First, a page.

US, China upbeat on trade talks amid South China Sea tensions

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US Trade Representative Robert Lighthizer and Treasury Secretary Steven Mnuchin are now in Beijing, two days ahead of high-level talks with their Chinese counterparts. A round of talks at the end of January ended with some progress reported - but no deal and USA declarations that much more work was needed. Last week, Trump said that he would not meet Xi before the deadline, but further planning for a summit had not been reported.

As a result, some aides privately acknowledge the most likely scenario is for the March 1 deadline to be extended, and for tariffs on some $200 billion in Chinese imports not to be raised to 25 percent as Trump has threatened.

US and Chinese officials expressed hopes that a new round of talks would bring them closer to easing their seven-month trade war, but a US Navy mission through the disputed South China Sea cast a shadow over the negotiations in Beijing, Reuters reports.

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The Trump administration said the USA president still wants to meet China's Xi Jinping in an effort to end the trade war, a sign of optimism as negotiators from the world's two biggest economies start their latest round of talks this week. And top White House economist Larry Kudlow said Thursday that while Trump was "optimistic" about prospects for a deal, there remained a "sizable distance" separating the two sides. However, amid pressure from the business community for the two sides to resolve the dispute, CNBC cited a senior administration official saying the March 1 deadline could be pushed back. China will likely respond by raising tariffs on $60 billion worth of United States goods that it announced past year in retaliation.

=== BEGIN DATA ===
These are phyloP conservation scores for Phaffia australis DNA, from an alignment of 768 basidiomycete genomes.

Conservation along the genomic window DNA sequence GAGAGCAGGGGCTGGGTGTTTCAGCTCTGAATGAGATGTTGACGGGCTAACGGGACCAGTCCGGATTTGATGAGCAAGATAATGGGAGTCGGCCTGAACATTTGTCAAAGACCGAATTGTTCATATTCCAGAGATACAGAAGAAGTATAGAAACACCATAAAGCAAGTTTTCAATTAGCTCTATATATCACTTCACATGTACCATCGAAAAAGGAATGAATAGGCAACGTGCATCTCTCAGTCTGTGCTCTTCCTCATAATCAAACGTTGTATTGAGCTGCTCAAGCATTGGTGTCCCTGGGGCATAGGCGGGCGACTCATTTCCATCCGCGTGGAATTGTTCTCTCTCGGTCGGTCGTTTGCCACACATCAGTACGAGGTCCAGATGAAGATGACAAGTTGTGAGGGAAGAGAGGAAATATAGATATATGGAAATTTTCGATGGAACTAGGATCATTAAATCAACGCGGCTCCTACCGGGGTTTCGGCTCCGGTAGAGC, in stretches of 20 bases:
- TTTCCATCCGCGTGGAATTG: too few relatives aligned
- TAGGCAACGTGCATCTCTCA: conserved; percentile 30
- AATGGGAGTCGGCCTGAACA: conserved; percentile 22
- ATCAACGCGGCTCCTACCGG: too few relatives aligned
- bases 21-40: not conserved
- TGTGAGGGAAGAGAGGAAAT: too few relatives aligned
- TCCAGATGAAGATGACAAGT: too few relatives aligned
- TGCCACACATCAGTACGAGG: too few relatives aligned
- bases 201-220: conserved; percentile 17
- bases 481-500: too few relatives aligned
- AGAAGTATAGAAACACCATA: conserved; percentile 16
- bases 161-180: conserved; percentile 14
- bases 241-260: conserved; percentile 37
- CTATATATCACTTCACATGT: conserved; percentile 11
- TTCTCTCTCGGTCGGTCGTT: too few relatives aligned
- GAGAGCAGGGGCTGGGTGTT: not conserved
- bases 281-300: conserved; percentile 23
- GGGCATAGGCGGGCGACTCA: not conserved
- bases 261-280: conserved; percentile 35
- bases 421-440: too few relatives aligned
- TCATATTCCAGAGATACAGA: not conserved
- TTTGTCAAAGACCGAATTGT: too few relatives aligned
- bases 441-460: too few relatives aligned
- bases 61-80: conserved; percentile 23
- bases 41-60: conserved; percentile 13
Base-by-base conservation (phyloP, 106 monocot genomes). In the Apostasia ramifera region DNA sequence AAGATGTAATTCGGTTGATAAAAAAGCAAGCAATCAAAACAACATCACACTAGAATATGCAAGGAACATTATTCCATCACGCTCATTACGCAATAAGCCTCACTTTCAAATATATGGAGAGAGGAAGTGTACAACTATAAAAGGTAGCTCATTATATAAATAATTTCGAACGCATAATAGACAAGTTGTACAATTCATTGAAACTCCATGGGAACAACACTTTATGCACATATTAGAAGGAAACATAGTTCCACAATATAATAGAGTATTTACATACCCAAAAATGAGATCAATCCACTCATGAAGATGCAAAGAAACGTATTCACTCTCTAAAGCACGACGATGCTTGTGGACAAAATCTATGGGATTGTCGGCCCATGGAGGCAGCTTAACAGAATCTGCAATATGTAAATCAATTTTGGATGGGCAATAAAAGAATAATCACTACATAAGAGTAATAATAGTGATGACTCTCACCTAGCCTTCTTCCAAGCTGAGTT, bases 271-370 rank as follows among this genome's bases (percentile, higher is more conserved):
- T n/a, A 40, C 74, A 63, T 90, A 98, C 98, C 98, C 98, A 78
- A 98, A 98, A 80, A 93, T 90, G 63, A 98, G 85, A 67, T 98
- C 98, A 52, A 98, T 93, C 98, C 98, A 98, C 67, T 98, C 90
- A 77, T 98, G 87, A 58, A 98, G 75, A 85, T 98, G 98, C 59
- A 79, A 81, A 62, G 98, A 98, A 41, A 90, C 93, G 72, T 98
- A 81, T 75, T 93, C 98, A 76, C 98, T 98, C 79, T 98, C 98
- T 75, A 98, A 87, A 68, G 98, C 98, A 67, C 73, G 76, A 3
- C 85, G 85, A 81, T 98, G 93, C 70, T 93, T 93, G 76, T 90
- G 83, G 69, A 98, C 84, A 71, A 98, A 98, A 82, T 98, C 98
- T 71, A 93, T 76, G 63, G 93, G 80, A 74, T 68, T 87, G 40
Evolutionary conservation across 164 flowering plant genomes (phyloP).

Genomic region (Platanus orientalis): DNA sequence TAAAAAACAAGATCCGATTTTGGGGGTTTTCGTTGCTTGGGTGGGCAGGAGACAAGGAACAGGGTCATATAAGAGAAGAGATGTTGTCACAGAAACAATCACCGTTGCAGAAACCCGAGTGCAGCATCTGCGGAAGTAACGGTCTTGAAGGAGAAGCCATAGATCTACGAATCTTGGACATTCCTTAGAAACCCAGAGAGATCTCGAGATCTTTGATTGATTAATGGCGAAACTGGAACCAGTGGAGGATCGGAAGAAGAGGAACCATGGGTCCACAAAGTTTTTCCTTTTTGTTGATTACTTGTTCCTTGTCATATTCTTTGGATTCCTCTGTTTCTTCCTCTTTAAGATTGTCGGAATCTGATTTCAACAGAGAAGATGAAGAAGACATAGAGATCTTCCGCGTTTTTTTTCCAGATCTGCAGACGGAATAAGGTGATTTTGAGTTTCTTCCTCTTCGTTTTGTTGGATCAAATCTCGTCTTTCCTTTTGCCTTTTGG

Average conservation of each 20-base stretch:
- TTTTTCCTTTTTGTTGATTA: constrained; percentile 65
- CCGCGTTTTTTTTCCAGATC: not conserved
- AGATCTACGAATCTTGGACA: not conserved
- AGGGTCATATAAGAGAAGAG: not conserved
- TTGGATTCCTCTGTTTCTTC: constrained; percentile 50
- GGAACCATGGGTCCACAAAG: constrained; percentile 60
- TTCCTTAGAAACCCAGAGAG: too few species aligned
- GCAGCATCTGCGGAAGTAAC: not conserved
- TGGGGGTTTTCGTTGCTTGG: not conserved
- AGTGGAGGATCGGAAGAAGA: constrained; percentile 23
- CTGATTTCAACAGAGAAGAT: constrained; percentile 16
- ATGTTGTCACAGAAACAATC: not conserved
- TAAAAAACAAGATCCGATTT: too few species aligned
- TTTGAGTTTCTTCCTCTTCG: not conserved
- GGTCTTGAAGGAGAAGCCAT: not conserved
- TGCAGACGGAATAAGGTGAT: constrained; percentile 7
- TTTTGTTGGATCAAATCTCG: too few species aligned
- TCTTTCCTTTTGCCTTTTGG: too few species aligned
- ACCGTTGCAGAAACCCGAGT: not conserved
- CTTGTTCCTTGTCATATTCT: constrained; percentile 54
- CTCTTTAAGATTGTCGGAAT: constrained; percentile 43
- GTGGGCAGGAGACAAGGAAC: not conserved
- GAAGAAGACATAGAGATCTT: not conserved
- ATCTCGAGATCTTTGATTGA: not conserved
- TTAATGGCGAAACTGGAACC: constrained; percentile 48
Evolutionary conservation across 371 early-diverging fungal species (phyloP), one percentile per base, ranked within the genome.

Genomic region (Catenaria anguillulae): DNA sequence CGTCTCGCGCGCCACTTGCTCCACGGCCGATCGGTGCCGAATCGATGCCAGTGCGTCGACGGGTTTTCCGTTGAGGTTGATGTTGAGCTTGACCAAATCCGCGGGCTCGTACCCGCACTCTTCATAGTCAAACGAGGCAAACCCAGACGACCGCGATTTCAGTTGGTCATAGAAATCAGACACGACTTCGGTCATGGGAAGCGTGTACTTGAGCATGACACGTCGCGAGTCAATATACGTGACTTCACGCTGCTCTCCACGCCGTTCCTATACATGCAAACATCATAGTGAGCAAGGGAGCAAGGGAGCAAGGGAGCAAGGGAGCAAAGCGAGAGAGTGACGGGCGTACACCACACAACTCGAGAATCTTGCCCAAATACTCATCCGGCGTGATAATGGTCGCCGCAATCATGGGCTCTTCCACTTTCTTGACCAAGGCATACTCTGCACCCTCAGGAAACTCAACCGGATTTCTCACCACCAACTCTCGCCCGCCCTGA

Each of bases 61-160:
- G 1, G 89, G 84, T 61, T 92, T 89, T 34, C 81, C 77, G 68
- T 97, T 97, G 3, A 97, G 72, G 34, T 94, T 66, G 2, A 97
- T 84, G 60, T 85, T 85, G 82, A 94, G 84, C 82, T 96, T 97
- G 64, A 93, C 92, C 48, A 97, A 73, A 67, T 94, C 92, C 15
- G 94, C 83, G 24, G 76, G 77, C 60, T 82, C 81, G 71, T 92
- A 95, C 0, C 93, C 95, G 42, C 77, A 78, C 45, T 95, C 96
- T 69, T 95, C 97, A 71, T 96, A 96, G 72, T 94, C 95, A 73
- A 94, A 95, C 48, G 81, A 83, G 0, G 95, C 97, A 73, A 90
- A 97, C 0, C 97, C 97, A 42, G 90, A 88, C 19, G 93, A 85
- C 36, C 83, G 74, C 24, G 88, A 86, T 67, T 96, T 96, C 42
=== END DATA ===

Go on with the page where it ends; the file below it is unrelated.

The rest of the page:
The talks kicked off in Beijing with discussions among deputy-level officials on Monday before minister-level meetings later in the week.

USA negotiators will likely continue to urge China to make structural reforms and end what the US claims to be unfair trade practices. Washington is demanding far-reaching changes from China to address unfair practices it says are deeply unfair, including theft of American intellectual property and the massive Chinese trade surplus.

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